Perhaps that's why he and his party have got their maverick tricks out of the way last week. Shane Jone's outburst on Fonterra's leadership, New Zealand First's ankle-tapping of Little over 'three strikes' and Peters' own farcical decison to file court papers suiing his own government just days before he becomes Prime Minister did nothing to undermine this government's air of incompetence. But at least for the next six weeks Peter's partners can expect him to settle down and behave, buying them some time to rebuild the government's respectability.

The other great benefit for the government over the next six weeks, of course, is that, while Ardern won't be Prime Minister, she will be the single biggest story in the land. If National was wary of her "stardust" previously, they ain't seen nothin' yet. The arrival of the Prime Ministerial child is an historic event that will shine nothing but light on her. Even a currently bumbling government can't help but get caught in its glow.

Still, the Cabinet will want to make the most of its good fortune and spend this short window figuring how it can start to live up to its own spin, speaking more honestly and directly to voters and running the country with a renewed air of competence. It still has plenty of time before Election 2020, but it needs to stop the rot and fast.

Comments (14)

by Kat on June 21, 2018

You make it sound as if the way you comment is the way it is. Fortunately for the govt the opposite is more reality. It is the opposition that is in crisis, is it not.

by James Green on June 22, 2018
James Green

That fact that Labour got nothing ready after nine years in opposition is really telling.

by Ian MacKay on June 22, 2018
Ian MacKay

Not impressed Tim.

Your assessment of the failures of the Government puts me in mind of a picky critic who notices an uneven shoelace on an award winning soldiers boot, while ignoring the sum of his achievements. Or on inspecting the completed vacuuming cleaning complain that the cord is not properly coiled. Your way would be for the Government to initiate nothing but keep the status quo to avoid the risk of a comment being misplaced and having Tim and his mate Bridges make a mountain over it.

Thus should Andrew Little leave the prison population as it is, or risk condemnation?

Go Andrew!

by Charlie on June 22, 2018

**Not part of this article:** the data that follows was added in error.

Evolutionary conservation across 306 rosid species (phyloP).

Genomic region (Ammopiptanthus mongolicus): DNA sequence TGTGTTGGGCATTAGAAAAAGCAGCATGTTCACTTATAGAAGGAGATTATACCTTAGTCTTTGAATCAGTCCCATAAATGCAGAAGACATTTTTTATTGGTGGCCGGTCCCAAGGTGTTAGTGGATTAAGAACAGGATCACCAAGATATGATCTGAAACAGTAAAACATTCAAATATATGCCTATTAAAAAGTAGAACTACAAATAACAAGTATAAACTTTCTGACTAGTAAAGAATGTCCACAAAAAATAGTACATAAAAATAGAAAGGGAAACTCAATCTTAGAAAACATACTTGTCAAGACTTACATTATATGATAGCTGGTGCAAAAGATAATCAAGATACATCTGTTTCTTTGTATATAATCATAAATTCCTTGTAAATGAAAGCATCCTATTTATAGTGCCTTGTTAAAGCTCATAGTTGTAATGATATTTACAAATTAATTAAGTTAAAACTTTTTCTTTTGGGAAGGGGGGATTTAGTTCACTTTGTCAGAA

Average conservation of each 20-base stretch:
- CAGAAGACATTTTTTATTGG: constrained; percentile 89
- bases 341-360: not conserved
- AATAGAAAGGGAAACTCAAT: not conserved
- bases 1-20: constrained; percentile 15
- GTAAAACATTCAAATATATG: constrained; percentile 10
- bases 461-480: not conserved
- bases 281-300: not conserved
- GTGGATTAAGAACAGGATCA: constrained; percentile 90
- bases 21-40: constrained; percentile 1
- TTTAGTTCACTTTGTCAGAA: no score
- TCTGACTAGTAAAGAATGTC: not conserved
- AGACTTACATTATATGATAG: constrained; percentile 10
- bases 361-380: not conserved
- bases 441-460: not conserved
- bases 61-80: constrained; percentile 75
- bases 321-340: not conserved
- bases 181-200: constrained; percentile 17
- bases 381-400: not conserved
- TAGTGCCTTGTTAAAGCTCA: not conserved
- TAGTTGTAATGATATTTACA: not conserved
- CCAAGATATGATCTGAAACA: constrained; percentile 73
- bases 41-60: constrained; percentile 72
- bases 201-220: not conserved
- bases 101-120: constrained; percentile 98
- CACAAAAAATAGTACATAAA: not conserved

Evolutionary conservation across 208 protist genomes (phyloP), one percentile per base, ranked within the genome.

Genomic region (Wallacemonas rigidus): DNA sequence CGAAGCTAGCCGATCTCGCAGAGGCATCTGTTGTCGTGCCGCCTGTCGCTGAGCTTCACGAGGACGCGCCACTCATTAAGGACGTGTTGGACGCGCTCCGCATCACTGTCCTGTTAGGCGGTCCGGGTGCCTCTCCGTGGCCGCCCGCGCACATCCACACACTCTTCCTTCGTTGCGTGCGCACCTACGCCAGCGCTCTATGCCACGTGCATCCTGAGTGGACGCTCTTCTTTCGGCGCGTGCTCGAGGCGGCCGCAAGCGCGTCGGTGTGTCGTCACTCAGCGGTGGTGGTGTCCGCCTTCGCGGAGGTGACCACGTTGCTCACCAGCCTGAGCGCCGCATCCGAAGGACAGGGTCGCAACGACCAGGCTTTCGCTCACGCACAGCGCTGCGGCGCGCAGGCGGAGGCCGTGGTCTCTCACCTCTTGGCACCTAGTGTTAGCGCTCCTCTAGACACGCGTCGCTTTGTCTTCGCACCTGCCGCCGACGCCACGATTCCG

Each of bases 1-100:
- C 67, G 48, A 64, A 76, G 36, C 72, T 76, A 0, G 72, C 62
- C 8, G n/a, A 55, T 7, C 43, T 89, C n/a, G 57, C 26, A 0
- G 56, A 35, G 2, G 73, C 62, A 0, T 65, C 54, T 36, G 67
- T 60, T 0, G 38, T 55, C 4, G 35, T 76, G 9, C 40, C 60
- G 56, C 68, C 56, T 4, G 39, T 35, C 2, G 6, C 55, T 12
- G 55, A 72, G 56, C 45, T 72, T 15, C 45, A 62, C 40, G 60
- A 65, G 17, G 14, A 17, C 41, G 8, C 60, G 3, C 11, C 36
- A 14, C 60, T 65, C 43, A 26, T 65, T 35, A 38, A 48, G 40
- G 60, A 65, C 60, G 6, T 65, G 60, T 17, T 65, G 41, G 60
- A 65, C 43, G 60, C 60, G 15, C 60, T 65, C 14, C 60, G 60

Good post Tim - to the point of almost stating the obvious.

You forgot to mention (in no particular order)

> Clare Curran's debacle with RNZ (which would have easily got her fired in National)

> Shane Jones running off at the mouth about Fontera and others

> A billion trees (snigger)

> The Labour Youth camp 

> The destruction of the Taranki oil & gas industry

> The Greens self destructing over a water bottling plant

> Collapsing business confidence

> Jacinda's relentless virtue signalling over Manus Island

All this and not even a year in power!

Most of this, just as you say, was self inflicted, but I wouldn't underestimate the destructive behavior of Winston in the months to come. Observing him from a distance one could be forgiven for thinking all he's interesting in is grabbing what he wants and damn the coalition and damn the country. And what he wants is the PM job ticked off his bucket list and utu against all & sundry.

So if, by some miracle the coalition suddenly becomes competent, there is always Winston there to ankle-tap them, just out of spite.

by Nick Gibbs on June 22, 2018
Nick Gibbs


The prison population is where it is because the justice system could not provide Judge David MacNaughton with a proper mental health assessment of Akshay Chand during his bail hearing. Nor was the judge informed that Akshay lived just 300m from Christie Marceau whom Chand was currently on remand for kidnapping and sexually assaulting. (bit of a failure of imagination on the judges part here however. Where did he Chand lived? and what did he think Chand would be doing by himself all day when his mother was at work. Not questions I guess the law is interested in.)

Chand would go on to murder Marceau one month later. Therefore because the Justice system couldn't provide what must be considered essential information, parliament passed a bill to lock up lots more people.

Andrew Little has stated he will remedy this lack of information sharing. However, surely he should do this first before allowing all and sundry out of prison. No one wants another tradgey like Christie Marceau.

by Tim Watkin on June 23, 2018
Tim Watkin

Kat, I offer my analysis here. I hope it gives you something to think about, but it’s entirely up to you to agree or take another view.

Ian, that’s an interesting take and entirely not what I meant. My criticism is not of what is being done, but how it is being done. If you’re going to try to resolve the injustices around meth houses, have a plan for what happens next and make sure you hold people accountable. If you’re going to announce a prison that includes so much double bunking when you have spoken out against it in the past, be prepared to explain why you’ve changed your mind. And at least know how much double-bunking there is, for crying out loud. Does that say ‘comeptence’ to you? 

The problem is not the odd mistake, but a run of them that points to a lack of preparation.